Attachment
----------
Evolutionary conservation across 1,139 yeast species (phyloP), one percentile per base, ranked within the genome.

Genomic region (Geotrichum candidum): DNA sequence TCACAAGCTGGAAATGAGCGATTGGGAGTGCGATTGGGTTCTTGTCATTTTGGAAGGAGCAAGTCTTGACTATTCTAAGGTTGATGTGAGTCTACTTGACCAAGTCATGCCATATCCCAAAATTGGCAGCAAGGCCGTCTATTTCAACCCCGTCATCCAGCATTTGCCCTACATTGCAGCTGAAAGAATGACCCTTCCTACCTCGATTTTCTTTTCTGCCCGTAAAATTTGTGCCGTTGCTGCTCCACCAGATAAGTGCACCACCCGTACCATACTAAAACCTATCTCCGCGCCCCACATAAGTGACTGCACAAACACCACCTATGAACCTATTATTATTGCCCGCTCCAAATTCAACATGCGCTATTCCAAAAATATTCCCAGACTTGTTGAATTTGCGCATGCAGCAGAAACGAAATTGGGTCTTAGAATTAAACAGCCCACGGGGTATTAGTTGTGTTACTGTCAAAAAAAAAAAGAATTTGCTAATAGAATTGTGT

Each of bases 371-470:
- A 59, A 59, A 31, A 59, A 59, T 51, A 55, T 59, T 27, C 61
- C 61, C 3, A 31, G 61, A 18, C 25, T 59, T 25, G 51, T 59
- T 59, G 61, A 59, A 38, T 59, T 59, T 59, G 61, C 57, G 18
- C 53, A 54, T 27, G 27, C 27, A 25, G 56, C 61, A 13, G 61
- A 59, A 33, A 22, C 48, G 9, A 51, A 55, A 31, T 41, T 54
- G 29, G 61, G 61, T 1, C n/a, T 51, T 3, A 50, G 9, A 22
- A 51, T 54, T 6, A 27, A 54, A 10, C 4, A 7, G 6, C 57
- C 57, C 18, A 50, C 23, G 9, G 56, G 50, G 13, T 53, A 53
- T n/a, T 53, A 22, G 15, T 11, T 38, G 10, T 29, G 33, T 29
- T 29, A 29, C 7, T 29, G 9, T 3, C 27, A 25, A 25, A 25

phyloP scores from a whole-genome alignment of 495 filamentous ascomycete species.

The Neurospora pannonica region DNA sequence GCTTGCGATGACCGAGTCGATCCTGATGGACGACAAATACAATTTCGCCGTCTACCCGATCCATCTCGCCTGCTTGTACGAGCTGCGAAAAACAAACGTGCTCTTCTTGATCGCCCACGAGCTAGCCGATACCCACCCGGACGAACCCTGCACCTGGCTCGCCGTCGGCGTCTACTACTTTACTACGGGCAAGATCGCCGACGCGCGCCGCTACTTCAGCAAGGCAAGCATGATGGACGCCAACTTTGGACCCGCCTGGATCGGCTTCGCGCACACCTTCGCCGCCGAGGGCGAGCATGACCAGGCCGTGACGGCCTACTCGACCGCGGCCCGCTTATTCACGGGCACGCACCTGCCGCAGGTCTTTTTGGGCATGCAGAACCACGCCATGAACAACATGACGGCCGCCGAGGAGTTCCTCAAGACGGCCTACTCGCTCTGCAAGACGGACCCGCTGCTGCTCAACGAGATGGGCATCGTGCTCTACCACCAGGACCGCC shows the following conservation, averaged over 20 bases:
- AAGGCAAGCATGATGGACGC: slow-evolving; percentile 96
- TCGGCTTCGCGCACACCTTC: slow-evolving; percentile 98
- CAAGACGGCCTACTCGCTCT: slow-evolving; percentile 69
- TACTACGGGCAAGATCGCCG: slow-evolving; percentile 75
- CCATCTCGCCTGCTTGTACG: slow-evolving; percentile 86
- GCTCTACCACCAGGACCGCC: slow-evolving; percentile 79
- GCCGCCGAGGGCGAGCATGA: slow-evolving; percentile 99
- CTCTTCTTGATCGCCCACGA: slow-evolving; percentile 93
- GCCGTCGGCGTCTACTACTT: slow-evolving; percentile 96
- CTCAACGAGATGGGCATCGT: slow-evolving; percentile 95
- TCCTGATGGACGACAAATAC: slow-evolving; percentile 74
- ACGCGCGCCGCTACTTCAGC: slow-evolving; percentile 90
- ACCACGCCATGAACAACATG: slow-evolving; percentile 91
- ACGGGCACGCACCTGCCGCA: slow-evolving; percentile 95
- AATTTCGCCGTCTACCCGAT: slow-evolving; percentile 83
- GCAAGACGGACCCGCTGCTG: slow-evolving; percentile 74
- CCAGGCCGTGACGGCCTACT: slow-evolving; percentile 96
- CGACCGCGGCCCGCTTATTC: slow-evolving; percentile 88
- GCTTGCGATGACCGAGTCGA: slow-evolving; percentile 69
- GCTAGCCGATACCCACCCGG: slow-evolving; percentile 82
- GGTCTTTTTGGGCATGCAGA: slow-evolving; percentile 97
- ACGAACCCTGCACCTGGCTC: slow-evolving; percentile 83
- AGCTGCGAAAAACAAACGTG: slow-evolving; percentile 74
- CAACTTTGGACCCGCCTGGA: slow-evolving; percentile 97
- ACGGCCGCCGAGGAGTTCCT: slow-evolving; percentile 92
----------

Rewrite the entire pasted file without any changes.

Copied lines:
Evolutionary conservation across 1,139 yeast species (phyloP), one percentile per base, ranked within the genome.

Genomic region (Geotrichum candidum): DNA sequence TCACAAGCTGGAAATGAGCGATTGGGAGTGCGATTGGGTTCTTGTCATTTTGGAAGGAGCAAGTCTTGACTATTCTAAGGTTGATGTGAGTCTACTTGACCAAGTCATGCCATATCCCAAAATTGGCAGCAAGGCCGTCTATTTCAACCCCGTCATCCAGCATTTGCCCTACATTGCAGCTGAAAGAATGACCCTTCCTACCTCGATTTTCTTTTCTGCCCGTAAAATTTGTGCCGTTGCTGCTCCACCAGATAAGTGCACCACCCGTACCATACTAAAACCTATCTCCGCGCCCCACATAAGTGACTGCACAAACACCACCTATGAACCTATTATTATTGCCCGCTCCAAATTCAACATGCGCTATTCCAAAAATATTCCCAGACTTGTTGAATTTGCGCATGCAGCAGAAACGAAATTGGGTCTTAGAATTAAACAGCCCACGGGGTATTAGTTGTGTTACTGTCAAAAAAAAAAAGAATTTGCTAATAGAATTGTGT

Each of bases 371-470:
- A 59, A 59, A 31, A 59, A 59, T 51, A 55, T 59, T 27, C 61
- C 61, C 3, A 31, G 61, A 18, C 25, T 59, T 25, G 51, T 59
- T 59, G 61, A 59, A 38, T 59, T 59, T 59, G 61, C 57, G 18
- C 53, A 54, T 27, G 27, C 27, A 25, G 56, C 61, A 13, G 61
- A 59, A 33, A 22, C 48, G 9, A 51, A 55, A 31, T 41, T 54
- G 29, G 61, G 61, T 1, C n/a, T 51, T 3, A 50, G 9, A 22
- A 51, T 54, T 6, A 27, A 54, A 10, C 4, A 7, G 6, C 57
- C 57, C 18, A 50, C 23, G 9, G 56, G 50, G 13, T 53, A 53
- T n/a, T 53, A 22, G 15, T 11, T 38, G 10, T 29, G 33, T 29
- T 29, A 29, C 7, T 29, G 9, T 3, C 27, A 25, A 25, A 25

phyloP scores from a whole-genome alignment of 495 filamentous ascomycete species.

The Neurospora pannonica region DNA sequence GCTTGCGATGACCGAGTCGATCCTGATGGACGACAAATACAATTTCGCCGTCTACCCGATCCATCTCGCCTGCTTGTACGAGCTGCGAAAAACAAACGTGCTCTTCTTGATCGCCCACGAGCTAGCCGATACCCACCCGGACGAACCCTGCACCTGGCTCGCCGTCGGCGTCTACTACTTTACTACGGGCAAGATCGCCGACGCGCGCCGCTACTTCAGCAAGGCAAGCATGATGGACGCCAACTTTGGACCCGCCTGGATCGGCTTCGCGCACACCTTCGCCGCCGAGGGCGAGCATGACCAGGCCGTGACGGCCTACTCGACCGCGGCCCGCTTATTCACGGGCACGCACCTGCCGCAGGTCTTTTTGGGCATGCAGAACCACGCCATGAACAACATGACGGCCGCCGAGGAGTTCCTCAAGACGGCCTACTCGCTCTGCAAGACGGACCCGCTGCTGCTCAACGAGATGGGCATCGTGCTCTACCACCAGGACCGCC shows the following conservation, averaged over 20 bases:
- AAGGCAAGCATGATGGACGC: slow-evolving; percentile 96
- TCGGCTTCGCGCACACCTTC: slow-evolving; percentile 98
- CAAGACGGCCTACTCGCTCT: slow-evolving; percentile 69
- TACTACGGGCAAGATCGCCG: slow-evolving; percentile 75
- CCATCTCGCCTGCTTGTACG: slow-evolving; percentile 86
- GCTCTACCACCAGGACCGCC: slow-evolving; percentile 79
- GCCGCCGAGGGCGAGCATGA: slow-evolving; percentile 99
- CTCTTCTTGATCGCCCACGA: slow-evolving; percentile 93
- GCCGTCGGCGTCTACTACTT: slow-evolving; percentile 96
- CTCAACGAGATGGGCATCGT: slow-evolving; percentile 95
- TCCTGATGGACGACAAATAC: slow-evolving; percentile 74
- ACGCGCGCCGCTACTTCAGC: slow-evolving; percentile 90
- ACCACGCCATGAACAACATG: slow-evolving; percentile 91
- ACGGGCACGCACCTGCCGCA: slow-evolving; percentile 95
- AATTTCGCCGTCTACCCGAT: slow-evolving; percentile 83
- GCAAGACGGACCCGCTGCTG: slow-evolving; percentile 74
- CCAGGCCGTGACGGCCTACT: slow-evolving; percentile 96
- CGACCGCGGCCCGCTTATTC: slow-evolving; percentile 88
- GCTTGCGATGACCGAGTCGA: slow-evolving; percentile 69
- GCTAGCCGATACCCACCCGG: slow-evolving; percentile 82
- GGTCTTTTTGGGCATGCAGA: slow-evolving; percentile 97
- ACGAACCCTGCACCTGGCTC: slow-evolving; percentile 83
- AGCTGCGAAAAACAAACGTG: slow-evolving; percentile 74
- CAACTTTGGACCCGCCTGGA: slow-evolving; percentile 97
- ACGGCCGCCGAGGAGTTCCT: slow-evolving; percentile 92